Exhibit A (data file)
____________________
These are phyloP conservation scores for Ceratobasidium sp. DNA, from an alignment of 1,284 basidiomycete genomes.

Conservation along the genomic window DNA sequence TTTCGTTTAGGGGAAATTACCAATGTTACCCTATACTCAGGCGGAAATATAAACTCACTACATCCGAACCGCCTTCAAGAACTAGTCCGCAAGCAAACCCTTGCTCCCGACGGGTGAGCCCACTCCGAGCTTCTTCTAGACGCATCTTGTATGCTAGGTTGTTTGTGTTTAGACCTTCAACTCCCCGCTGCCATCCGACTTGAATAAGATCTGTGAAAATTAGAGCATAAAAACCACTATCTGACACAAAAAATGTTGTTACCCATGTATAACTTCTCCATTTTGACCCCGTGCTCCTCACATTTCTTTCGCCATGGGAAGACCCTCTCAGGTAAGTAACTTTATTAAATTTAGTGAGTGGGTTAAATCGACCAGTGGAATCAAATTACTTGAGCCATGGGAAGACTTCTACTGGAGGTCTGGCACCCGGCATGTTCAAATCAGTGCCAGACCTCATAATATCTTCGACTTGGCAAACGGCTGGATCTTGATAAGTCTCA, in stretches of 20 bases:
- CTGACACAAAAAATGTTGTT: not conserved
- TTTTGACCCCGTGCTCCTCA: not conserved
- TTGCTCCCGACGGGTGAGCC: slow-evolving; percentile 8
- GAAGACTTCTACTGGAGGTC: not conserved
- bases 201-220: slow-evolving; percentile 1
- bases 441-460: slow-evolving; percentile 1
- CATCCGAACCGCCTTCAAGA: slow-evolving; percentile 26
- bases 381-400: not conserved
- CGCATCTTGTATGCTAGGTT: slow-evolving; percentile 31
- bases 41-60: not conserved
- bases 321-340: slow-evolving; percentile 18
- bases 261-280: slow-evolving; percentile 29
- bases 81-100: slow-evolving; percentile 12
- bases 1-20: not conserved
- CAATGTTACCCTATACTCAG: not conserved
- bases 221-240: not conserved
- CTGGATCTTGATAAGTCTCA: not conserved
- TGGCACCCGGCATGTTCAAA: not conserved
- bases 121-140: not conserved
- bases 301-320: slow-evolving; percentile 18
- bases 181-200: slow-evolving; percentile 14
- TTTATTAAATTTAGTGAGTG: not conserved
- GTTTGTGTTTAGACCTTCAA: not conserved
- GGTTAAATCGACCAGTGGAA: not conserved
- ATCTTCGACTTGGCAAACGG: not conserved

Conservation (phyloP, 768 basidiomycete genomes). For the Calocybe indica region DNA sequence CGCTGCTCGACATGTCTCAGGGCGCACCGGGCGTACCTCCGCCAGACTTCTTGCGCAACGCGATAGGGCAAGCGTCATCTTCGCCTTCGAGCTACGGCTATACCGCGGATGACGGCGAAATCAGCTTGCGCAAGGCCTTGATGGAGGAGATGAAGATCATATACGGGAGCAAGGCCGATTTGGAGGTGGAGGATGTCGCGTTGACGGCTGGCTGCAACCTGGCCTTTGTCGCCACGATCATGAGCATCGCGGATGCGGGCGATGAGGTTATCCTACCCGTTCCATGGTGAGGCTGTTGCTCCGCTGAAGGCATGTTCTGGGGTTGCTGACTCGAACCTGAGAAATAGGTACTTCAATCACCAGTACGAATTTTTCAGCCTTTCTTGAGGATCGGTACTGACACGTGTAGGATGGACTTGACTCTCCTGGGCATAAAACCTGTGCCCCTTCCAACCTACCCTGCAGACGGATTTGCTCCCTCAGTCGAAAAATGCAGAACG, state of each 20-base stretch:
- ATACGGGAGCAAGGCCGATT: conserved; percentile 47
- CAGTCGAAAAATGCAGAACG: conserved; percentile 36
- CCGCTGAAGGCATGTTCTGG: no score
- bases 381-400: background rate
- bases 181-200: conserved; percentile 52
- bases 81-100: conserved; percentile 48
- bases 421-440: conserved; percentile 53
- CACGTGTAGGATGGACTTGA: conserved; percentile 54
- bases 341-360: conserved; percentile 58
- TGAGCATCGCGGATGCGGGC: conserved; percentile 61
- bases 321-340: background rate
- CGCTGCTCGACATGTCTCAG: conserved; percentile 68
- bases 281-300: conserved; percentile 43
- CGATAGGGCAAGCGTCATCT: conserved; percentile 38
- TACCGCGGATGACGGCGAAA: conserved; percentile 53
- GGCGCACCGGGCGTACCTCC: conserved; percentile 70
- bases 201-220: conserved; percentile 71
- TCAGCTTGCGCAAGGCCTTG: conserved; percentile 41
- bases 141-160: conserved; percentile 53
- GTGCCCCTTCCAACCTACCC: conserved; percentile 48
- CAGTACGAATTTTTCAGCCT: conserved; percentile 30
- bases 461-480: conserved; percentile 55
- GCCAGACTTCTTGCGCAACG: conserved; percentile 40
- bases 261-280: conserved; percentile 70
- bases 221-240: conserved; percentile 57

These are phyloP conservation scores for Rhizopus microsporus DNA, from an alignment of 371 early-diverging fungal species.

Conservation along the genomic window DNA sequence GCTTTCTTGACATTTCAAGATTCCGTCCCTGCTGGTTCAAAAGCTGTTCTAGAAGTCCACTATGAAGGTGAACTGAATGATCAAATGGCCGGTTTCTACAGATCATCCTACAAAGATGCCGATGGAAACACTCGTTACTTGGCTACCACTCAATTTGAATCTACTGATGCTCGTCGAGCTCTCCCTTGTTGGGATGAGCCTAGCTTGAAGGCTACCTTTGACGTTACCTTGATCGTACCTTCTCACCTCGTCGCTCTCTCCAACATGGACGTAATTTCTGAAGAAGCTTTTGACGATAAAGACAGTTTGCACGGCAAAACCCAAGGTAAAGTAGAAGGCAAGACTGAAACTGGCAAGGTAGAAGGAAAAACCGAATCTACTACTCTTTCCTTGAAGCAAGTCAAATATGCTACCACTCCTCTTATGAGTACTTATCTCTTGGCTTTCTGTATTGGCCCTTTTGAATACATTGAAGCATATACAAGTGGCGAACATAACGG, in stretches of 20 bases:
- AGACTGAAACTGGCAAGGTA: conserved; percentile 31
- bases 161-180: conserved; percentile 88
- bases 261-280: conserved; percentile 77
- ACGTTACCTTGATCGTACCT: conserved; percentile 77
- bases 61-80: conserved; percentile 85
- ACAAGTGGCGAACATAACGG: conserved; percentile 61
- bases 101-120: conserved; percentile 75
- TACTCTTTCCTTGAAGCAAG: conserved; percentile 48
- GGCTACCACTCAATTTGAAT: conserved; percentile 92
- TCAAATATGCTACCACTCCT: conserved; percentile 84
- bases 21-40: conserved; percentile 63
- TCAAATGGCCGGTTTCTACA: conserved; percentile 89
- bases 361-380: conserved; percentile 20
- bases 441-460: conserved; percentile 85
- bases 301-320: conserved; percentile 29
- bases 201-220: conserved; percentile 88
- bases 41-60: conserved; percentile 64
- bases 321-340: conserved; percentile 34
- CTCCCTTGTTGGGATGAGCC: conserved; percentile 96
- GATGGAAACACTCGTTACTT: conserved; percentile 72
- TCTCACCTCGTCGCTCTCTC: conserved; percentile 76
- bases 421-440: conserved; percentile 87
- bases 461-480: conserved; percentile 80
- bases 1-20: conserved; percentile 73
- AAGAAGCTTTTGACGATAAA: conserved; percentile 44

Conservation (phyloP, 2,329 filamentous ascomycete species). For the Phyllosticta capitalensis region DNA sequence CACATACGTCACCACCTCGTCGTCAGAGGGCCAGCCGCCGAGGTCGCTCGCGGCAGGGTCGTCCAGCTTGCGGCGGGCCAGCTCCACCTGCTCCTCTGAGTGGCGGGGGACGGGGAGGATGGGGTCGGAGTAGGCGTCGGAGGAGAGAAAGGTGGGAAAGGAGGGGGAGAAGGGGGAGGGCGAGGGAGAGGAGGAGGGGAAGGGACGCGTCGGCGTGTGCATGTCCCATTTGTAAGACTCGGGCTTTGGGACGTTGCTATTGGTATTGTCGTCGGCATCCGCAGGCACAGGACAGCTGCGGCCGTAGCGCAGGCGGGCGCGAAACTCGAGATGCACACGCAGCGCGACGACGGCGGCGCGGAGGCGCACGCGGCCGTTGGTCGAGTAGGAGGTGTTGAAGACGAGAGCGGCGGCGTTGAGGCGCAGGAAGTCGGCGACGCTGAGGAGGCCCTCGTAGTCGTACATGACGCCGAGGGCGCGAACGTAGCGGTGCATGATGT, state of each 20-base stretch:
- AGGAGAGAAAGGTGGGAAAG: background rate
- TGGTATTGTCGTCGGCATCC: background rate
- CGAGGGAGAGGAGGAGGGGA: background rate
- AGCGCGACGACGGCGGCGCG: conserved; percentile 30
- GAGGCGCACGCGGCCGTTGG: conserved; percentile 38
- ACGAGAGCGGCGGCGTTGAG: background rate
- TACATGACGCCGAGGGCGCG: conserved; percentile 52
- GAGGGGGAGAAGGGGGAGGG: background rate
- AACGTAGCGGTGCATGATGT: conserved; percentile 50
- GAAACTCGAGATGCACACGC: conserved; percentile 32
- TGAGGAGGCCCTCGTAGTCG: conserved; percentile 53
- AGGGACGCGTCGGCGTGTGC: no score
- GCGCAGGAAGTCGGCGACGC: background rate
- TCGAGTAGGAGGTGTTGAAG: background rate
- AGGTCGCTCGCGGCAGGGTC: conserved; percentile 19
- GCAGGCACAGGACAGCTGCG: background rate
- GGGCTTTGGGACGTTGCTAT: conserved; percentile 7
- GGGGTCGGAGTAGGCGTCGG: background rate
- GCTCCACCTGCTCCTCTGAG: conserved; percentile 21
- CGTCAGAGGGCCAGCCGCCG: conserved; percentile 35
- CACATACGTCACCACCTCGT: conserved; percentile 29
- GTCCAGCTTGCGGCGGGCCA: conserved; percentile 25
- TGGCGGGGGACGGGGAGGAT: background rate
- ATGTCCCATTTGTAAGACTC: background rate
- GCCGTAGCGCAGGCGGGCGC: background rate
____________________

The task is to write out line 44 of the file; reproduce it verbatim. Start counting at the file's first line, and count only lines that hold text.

- GGCGCACCGGGCGTACCTCC: conserved; percentile 70